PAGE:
The Significance of Gender in Treating Aging Adults

This month’s issue of Geriatrics & Aging focusses on Gender and Health. Because there are more women than men among the aging population, geriatricians have often considered themselves by virtue of practical experience to be up-to-date on gender-based issues. As well, geriatrics was the first specialty or subspecialty certified by the Royal College to achieve gender parity between men and women.

Not only do women predominate in the older age groups, they may also survive longer with serious diseases and disability, frequently presenting challenging diagnostic and management issues. The investigators in the New England centenarian project have long observed that while a 100-year-old woman may be sick and/or disabled, a 100-year-old man who develops serious disability usually dies rapidly. Of course, men also have distinct age-related problems (prostatic disease being the obvious example). The particular example of the under-recognition of osteoporosis in older men reminds me of when I was an intern and told my staff physician, “I have never seen that disease.” He gently corrected me, saying, “Barry, you might have seen it, but just not recognized it!”

The first article in this issue’s Gender and Health series, “Benign Breast Disease in Older Women” by Drs. Nehmat Houssami and Michael Dixon, is also our featured CME article. The article “Living with Ovarian Cancer: Perspectives of Older Women” by Dr. Margaret Fitch approaches this difficult topic from the patient’s point of view. As a contrast to the old view that Women’s Health was primarily a concern for obstetricians/gynecologists, we have the article “Postmenopausal Health” by Drs. Lynne T. Shuster, Sharonne N. Hayes, Mary L. Marnach, and Virginia M. Miller, which takes a broader view of women’s health concerns. Currently, almost half of a woman’s life spans the postreproductive years, and there are many more health concerns for older women than younger ones.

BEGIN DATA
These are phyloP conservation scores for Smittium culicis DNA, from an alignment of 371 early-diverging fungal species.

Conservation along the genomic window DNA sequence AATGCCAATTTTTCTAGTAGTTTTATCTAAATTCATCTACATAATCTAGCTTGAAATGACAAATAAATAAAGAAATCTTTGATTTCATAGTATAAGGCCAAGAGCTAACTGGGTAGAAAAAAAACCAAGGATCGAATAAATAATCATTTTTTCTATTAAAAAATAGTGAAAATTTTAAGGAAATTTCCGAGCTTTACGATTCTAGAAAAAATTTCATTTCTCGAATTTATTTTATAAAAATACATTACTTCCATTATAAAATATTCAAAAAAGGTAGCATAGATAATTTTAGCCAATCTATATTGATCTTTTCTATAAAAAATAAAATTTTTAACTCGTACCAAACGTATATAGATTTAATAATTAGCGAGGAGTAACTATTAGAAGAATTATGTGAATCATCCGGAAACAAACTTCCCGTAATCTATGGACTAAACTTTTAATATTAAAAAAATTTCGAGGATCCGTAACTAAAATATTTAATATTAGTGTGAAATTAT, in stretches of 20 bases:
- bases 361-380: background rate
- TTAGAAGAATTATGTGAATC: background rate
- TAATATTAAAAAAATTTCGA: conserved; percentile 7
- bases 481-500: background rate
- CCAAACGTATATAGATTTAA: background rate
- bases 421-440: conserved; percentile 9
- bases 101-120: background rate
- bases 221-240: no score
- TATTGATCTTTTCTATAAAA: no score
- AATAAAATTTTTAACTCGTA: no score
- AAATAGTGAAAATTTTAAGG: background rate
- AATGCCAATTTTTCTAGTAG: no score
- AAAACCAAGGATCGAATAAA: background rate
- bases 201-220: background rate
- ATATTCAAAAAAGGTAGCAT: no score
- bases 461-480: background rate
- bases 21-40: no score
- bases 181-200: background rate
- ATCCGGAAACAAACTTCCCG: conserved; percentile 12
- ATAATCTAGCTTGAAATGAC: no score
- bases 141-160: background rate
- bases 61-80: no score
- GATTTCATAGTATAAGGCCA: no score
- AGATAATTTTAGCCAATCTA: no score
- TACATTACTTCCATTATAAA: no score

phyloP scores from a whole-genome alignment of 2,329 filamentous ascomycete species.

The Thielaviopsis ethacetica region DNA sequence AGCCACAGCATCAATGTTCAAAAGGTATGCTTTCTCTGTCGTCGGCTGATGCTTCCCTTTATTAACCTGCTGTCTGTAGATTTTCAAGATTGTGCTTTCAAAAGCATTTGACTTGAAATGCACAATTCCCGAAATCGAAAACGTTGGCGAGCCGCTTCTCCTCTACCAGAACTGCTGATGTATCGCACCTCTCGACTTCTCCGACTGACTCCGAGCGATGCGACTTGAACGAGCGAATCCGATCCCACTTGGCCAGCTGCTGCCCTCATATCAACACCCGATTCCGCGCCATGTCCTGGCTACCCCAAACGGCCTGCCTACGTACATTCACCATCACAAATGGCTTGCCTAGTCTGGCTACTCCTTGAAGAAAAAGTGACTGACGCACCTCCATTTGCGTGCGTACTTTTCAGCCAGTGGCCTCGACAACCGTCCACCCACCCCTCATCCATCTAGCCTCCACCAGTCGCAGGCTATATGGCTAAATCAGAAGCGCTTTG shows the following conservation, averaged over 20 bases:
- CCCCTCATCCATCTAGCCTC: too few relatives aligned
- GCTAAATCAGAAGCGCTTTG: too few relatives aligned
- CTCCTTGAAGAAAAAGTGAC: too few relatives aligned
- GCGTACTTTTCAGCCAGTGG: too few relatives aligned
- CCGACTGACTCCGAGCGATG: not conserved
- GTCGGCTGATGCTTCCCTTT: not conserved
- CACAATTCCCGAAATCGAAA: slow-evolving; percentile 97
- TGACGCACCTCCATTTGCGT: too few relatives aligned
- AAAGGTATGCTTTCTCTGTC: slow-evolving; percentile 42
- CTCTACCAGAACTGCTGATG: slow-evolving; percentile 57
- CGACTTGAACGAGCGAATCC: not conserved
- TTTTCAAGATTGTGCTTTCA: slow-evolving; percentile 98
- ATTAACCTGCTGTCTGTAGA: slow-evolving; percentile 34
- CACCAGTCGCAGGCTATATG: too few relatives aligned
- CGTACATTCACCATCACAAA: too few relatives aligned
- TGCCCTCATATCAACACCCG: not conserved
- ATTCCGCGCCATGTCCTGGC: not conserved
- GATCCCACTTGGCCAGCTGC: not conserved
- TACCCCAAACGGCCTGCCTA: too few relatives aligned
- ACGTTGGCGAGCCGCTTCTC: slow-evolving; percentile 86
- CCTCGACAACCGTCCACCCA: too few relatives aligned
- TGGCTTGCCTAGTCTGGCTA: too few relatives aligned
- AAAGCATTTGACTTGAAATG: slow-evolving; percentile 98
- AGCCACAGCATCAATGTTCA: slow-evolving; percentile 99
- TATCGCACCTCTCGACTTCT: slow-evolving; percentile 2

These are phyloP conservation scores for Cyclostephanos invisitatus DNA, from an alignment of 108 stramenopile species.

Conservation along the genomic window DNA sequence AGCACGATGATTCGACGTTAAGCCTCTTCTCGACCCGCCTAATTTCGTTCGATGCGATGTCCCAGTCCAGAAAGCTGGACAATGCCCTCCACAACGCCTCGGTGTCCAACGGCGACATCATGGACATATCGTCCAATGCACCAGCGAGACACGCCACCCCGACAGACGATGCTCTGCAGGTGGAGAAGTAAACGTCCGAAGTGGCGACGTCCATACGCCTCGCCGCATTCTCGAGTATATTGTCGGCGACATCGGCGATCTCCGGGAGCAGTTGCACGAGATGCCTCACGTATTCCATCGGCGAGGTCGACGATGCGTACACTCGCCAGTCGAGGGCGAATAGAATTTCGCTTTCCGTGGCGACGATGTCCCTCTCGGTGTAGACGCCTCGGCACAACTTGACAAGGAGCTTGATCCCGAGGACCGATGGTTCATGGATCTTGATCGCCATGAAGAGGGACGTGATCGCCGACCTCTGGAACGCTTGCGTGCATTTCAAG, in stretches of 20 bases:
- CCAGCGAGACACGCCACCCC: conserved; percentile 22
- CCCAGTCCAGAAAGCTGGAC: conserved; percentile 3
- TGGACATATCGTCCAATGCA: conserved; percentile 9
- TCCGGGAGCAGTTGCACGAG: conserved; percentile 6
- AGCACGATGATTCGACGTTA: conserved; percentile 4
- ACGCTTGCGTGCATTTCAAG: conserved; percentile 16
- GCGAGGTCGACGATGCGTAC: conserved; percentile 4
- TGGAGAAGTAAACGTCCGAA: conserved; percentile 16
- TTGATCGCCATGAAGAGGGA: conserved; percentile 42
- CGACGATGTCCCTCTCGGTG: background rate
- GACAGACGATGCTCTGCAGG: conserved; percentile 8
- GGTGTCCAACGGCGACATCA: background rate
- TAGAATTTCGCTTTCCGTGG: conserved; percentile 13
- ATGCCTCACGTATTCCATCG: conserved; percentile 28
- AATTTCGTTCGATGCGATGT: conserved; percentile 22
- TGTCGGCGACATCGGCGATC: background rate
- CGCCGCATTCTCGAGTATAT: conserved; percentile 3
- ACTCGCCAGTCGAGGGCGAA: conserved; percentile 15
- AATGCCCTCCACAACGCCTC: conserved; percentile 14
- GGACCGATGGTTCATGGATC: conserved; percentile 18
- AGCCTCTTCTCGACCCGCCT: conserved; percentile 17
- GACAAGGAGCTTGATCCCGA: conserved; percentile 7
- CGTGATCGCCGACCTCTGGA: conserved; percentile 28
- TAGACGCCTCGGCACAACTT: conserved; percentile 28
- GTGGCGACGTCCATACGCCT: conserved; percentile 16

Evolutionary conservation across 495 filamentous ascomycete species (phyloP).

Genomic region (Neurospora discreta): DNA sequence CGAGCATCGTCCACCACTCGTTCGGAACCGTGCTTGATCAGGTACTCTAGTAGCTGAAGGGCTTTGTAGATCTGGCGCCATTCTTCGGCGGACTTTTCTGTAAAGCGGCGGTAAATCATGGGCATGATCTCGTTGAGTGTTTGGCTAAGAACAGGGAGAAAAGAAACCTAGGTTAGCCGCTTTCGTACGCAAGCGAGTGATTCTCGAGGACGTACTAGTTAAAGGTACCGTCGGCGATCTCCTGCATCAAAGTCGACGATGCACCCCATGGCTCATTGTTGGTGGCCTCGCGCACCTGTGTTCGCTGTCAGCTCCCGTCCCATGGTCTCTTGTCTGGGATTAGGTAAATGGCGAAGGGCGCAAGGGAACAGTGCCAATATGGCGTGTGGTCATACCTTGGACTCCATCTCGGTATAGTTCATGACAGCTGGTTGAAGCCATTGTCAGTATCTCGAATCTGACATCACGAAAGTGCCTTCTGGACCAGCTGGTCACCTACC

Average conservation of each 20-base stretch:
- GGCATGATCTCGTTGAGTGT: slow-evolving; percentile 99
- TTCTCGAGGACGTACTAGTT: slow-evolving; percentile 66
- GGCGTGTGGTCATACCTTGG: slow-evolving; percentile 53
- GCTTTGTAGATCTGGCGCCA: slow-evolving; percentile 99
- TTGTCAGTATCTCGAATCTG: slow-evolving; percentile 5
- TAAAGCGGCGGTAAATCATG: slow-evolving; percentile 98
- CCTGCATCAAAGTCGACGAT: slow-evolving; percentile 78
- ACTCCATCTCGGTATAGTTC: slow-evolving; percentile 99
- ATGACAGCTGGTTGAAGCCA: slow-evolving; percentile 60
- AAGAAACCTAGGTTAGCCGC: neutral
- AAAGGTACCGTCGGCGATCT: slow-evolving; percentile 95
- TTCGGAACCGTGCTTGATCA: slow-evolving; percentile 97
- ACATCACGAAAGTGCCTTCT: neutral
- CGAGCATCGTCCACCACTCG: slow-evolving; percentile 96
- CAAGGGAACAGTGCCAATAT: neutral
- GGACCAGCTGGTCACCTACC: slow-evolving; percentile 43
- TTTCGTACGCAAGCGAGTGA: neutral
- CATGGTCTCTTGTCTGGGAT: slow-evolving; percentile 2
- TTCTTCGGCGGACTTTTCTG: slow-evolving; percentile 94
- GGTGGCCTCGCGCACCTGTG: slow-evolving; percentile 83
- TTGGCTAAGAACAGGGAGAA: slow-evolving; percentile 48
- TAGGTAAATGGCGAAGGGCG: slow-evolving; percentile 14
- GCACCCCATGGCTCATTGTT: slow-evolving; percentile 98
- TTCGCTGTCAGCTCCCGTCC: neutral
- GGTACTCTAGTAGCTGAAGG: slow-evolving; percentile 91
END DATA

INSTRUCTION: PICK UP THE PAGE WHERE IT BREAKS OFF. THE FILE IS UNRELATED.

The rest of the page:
We also have our usual collection of articles on other topics. Cholesterol levels are a topic of concern and Dr. Patrick Couture and Nancy Gilbert provide an update on “Significance and Treatment of Hypertriglyceridemia.” Our Arthritis column by Marie D. Westby and Dr. Linda Li addresses the role of physiotherapy in maintaining the physical well-being of older adults living with arthritis. This issue’s Drugs & Aging column, “Alcohol and Prescription Drug Interactions Among Aging Adults” by Drs. Kristine E. Pringle, Frank M. Ahern, and Debra A. Heller, presents a key yet all-too-often neglected issue: the prevalence of older adults combining medication with alcohol usage, the consequences of which may be severe. Bathing and hygiene are critical issues for frail older people, particularly those with cognitive impairment who may be resistant to care. This topic is addressed by Meera George and Dr. Aanand D. Naik in their article “The Clinician’s Role in the Treatment of Bathing Disability in Older Adults.”

All of us are concerned with patient safety, but few of us have devoted our careers to this topic the way Dr. Ed Etchells has. Dr. Etchells, Tasnim Vira, and Dr. Vincent Tam contribute the article on “Medication Errors.” Every year the spectre of an influenza outbreak frightens all of us who care for older people. This year is particularly concerning because of the recent (as of late September) report that this year’s vaccine delivery will be delayed. This important issue is addressed in the article “Influenza Prevention and Treatment” by Dr. Roger Thomas. Finally, the journal’s Editorial Director, Kristin Casady, reports on results of a recent study aimed at improving medication compliance with telephone counselling.

Enjoy this issue,
Barry Goldlist